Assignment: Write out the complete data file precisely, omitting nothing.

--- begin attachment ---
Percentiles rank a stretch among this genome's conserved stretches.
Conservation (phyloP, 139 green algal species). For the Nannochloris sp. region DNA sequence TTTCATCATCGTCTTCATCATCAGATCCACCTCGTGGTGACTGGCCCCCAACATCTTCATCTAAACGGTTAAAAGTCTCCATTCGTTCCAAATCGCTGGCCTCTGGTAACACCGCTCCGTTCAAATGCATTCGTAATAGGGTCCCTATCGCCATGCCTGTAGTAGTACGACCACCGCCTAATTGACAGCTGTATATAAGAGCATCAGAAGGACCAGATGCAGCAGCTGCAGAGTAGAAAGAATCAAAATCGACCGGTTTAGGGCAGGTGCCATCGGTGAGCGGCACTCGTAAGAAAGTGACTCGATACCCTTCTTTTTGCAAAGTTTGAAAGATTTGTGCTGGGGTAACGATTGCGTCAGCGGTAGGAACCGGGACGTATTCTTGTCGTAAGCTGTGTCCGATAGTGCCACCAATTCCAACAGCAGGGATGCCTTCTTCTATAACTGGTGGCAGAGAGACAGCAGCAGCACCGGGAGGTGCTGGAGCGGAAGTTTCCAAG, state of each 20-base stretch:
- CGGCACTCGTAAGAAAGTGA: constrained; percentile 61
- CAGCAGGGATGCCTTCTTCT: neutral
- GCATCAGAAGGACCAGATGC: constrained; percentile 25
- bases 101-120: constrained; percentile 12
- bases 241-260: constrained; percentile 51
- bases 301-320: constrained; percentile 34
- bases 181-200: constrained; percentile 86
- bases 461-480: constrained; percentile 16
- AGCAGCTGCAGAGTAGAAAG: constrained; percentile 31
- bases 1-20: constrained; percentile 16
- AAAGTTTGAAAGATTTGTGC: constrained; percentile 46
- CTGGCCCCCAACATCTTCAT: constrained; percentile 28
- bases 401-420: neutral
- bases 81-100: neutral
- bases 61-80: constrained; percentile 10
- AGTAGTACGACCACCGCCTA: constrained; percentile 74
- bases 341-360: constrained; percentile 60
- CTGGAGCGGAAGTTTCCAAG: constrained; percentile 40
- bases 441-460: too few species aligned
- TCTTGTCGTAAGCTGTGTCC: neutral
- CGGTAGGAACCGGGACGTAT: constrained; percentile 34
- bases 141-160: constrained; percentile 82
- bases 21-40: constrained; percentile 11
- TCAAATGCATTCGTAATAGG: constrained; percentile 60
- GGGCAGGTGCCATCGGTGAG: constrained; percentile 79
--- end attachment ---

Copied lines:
Percentiles rank a stretch among this genome's conserved stretches.
Conservation (phyloP, 139 green algal species). For the Nannochloris sp. region DNA sequence TTTCATCATCGTCTTCATCATCAGATCCACCTCGTGGTGACTGGCCCCCAACATCTTCATCTAAACGGTTAAAAGTCTCCATTCGTTCCAAATCGCTGGCCTCTGGTAACACCGCTCCGTTCAAATGCATTCGTAATAGGGTCCCTATCGCCATGCCTGTAGTAGTACGACCACCGCCTAATTGACAGCTGTATATAAGAGCATCAGAAGGACCAGATGCAGCAGCTGCAGAGTAGAAAGAATCAAAATCGACCGGTTTAGGGCAGGTGCCATCGGTGAGCGGCACTCGTAAGAAAGTGACTCGATACCCTTCTTTTTGCAAAGTTTGAAAGATTTGTGCTGGGGTAACGATTGCGTCAGCGGTAGGAACCGGGACGTATTCTTGTCGTAAGCTGTGTCCGATAGTGCCACCAATTCCAACAGCAGGGATGCCTTCTTCTATAACTGGTGGCAGAGAGACAGCAGCAGCACCGGGAGGTGCTGGAGCGGAAGTTTCCAAG, state of each 20-base stretch:
- CGGCACTCGTAAGAAAGTGA: constrained; percentile 61
- CAGCAGGGATGCCTTCTTCT: neutral
- GCATCAGAAGGACCAGATGC: constrained; percentile 25
- bases 101-120: constrained; percentile 12
- bases 241-260: constrained; percentile 51
- bases 301-320: constrained; percentile 34
- bases 181-200: constrained; percentile 86
- bases 461-480: constrained; percentile 16
- AGCAGCTGCAGAGTAGAAAG: constrained; percentile 31
- bases 1-20: constrained; percentile 16
- AAAGTTTGAAAGATTTGTGC: constrained; percentile 46
- CTGGCCCCCAACATCTTCAT: constrained; percentile 28
- bases 401-420: neutral
- bases 81-100: neutral
- bases 61-80: constrained; percentile 10
- AGTAGTACGACCACCGCCTA: constrained; percentile 74
- bases 341-360: constrained; percentile 60
- CTGGAGCGGAAGTTTCCAAG: constrained; percentile 40
- bases 441-460: too few species aligned
- TCTTGTCGTAAGCTGTGTCC: neutral
- CGGTAGGAACCGGGACGTAT: constrained; percentile 34
- bases 141-160: constrained; percentile 82
- bases 21-40: constrained; percentile 11
- TCAAATGCATTCGTAATAGG: constrained; percentile 60
- GGGCAGGTGCCATCGGTGAG: constrained; percentile 79